Twitter for Business, or is it. Really?

Last Wednesday, I attended an excellent BCSNLB event on "Twitter for Business", and whilst it was both engaging and well attended (indeed over-subscribed), I am still not convinced that Twitter has a legitimate place in business - for the very simple reason that people are still talking (or trying to convince each other) about it.

There is a school of thought that evangelism can be misplaced; especially if it is stating the obvious and preaching to the choir (e.g. that social networking applications can be beneficial for business 2.0). But if this is the case for Twitter then why does it appear to be taking so long to gain traction with businesses, and thus necessitating a seemingly endless round of "gee whiz, look-what-you-can-do-with-Twitter" brand of discovangelism (SIC). Ok, so there is Dell and a few other examples of the successful application of Twitter, but does that make it the ubiquitous Web2.0 business application that it is so often positioned? Hmmph!

Granted that just like mobile's SMS, Twitter is a phenomenal tool for exchanging bite-size information and a facilitator of inter-personal interaction with a global community of users (much like the 300M strong FaceBook). All these technologies are being used by businesses as additional, personalised channels for marketing and customer engagement. However, that does not necessarily make Twitter the must-have requirement for businesses wanting to engage with potential customers.   

Perhaps I am just being impatient and this will come to pass in time, as in the innovative use of SMS for mobile money, but it would be nice see some more tangible evidence fast. I just remember dot.com bubbles, irrational exuberance, and other more recent nasties. Oh dear, here we go again…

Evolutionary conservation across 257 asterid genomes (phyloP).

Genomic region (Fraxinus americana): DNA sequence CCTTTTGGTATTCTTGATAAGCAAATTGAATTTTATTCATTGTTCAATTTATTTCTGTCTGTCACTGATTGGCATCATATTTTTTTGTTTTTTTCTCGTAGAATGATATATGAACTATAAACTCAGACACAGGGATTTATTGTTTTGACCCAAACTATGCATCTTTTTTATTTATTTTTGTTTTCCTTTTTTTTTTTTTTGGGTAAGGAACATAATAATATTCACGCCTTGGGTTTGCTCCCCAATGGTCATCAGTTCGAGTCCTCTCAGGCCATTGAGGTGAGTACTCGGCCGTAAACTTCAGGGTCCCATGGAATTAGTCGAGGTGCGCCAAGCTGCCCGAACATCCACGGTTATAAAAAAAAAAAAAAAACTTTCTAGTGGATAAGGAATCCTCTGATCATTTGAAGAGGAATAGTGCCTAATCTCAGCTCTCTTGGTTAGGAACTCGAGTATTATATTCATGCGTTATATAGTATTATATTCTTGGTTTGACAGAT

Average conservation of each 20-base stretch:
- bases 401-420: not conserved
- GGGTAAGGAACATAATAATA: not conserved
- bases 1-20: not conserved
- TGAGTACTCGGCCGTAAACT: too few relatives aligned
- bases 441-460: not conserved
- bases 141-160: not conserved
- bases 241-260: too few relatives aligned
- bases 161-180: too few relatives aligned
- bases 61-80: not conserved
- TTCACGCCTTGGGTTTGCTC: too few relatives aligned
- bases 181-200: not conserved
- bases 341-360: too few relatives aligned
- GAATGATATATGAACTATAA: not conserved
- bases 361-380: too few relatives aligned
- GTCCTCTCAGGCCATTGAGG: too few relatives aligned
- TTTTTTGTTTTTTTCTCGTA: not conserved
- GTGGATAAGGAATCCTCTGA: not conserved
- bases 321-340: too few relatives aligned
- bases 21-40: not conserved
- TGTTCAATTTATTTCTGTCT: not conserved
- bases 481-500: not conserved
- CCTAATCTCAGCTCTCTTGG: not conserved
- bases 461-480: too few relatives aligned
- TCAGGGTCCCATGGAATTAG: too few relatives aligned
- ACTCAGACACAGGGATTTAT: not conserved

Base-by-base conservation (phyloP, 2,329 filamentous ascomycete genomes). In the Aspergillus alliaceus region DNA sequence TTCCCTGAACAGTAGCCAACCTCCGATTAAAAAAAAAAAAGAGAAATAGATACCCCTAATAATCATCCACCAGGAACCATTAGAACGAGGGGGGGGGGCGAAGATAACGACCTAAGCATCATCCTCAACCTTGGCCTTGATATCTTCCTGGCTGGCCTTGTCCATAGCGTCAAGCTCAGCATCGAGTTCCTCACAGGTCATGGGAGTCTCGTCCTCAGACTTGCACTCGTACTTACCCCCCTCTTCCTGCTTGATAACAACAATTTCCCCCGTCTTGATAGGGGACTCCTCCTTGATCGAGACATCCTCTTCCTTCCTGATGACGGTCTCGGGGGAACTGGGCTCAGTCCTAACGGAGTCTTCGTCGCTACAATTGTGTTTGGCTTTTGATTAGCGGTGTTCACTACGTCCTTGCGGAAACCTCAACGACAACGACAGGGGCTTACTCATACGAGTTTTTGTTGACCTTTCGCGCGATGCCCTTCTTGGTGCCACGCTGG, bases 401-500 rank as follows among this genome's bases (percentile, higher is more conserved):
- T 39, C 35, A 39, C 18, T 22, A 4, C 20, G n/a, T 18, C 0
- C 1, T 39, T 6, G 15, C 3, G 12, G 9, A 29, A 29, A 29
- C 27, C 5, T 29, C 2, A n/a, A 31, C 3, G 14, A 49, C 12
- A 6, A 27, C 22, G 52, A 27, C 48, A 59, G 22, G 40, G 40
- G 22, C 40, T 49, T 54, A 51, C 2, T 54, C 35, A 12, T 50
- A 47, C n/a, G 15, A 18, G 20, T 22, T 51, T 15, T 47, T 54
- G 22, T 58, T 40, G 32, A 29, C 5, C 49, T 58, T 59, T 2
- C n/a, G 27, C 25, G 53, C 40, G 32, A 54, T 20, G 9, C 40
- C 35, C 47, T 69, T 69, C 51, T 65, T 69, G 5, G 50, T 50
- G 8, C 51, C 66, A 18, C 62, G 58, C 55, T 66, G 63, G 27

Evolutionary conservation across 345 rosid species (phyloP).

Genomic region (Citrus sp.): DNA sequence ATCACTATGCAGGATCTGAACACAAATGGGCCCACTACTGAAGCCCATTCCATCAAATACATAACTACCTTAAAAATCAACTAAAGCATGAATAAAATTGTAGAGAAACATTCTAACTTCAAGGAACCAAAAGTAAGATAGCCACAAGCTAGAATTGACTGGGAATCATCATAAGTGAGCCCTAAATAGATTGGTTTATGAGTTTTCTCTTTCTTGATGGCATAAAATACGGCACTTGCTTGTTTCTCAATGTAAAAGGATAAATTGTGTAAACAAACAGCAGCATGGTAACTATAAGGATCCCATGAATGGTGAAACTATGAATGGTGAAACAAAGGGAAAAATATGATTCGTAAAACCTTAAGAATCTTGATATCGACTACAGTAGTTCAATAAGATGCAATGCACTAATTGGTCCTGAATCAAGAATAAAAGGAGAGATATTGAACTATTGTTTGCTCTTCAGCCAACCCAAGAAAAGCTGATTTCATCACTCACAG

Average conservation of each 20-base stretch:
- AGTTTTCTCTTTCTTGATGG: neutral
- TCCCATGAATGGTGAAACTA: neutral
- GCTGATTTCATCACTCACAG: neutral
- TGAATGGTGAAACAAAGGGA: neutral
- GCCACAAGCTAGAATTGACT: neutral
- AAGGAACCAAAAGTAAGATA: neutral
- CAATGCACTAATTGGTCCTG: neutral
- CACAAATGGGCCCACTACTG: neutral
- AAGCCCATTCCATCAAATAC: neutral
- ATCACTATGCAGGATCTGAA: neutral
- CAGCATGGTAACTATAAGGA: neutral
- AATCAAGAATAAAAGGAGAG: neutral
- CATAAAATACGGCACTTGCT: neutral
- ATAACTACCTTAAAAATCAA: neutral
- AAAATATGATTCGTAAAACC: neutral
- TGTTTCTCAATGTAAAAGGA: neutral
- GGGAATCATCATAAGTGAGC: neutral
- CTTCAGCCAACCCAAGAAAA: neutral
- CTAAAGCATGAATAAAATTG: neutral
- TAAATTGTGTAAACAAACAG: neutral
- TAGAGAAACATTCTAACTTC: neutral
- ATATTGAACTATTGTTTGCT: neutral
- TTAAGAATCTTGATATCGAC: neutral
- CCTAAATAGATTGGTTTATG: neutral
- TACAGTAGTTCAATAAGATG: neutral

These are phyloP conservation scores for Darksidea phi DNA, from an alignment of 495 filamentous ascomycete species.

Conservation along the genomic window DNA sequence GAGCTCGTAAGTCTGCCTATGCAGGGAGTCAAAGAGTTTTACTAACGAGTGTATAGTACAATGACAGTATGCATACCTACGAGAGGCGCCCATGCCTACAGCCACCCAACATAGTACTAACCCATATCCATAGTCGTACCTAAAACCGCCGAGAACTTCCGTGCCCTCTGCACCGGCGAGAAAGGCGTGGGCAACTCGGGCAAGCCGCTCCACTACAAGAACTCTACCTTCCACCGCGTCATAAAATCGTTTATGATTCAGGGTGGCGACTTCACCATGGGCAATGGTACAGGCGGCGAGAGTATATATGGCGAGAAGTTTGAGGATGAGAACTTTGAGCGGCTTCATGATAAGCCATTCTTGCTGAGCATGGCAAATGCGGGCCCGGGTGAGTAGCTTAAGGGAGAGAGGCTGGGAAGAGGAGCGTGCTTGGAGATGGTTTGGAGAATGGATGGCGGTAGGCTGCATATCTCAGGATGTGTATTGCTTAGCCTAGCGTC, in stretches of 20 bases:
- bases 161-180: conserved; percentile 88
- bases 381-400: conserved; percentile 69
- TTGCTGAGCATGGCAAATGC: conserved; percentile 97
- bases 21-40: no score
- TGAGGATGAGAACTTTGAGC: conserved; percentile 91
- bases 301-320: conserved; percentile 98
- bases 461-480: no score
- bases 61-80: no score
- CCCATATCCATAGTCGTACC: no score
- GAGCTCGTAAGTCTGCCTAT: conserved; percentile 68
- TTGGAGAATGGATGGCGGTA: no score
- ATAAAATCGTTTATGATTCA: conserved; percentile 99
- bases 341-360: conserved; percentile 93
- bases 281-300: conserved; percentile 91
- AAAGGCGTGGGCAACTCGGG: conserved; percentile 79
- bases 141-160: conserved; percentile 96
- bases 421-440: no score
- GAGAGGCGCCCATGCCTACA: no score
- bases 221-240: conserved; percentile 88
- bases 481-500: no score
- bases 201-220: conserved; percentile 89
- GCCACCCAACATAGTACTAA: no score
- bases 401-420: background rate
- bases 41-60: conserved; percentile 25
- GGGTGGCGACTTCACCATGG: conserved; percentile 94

Note: The above is just a personal opinion, and not intended in any way to detract from the excellent event or brilliant speakers / enlightened Twitterati, i.e. Mario Menti (@mario); Judith Lewis (@judithlewis) and Guy Stephens (@guyatcarphone)

 

Comments (5)

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  • 1
    Shah Auckburaully wrote on 30th Sep 2009

    Twitter can be used for communication in businesses. [Refer to http://network.bcs.org/group/130/discussions/132 ] Twitter does not do much of collaboration aside from 2 way asynchronous communication but it is a social network - thus businesses can use the social network service features (via the APIs.) E.g knowing that there are a lot of Twitter users, someone may develop a tailor-made help desk system whereby people authenticate using their Twitter accounts.

    I invite you to join the following groups on the BCS Network.
    http://network.bcs.org/group/124
    http://network.bcs.org/group/130

    I'd love to have your opinions and hopefully more members will show interest in microcontent and micromedia.

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  • 2
    Sadiq Akbar-Basha wrote on 30th Sep 2009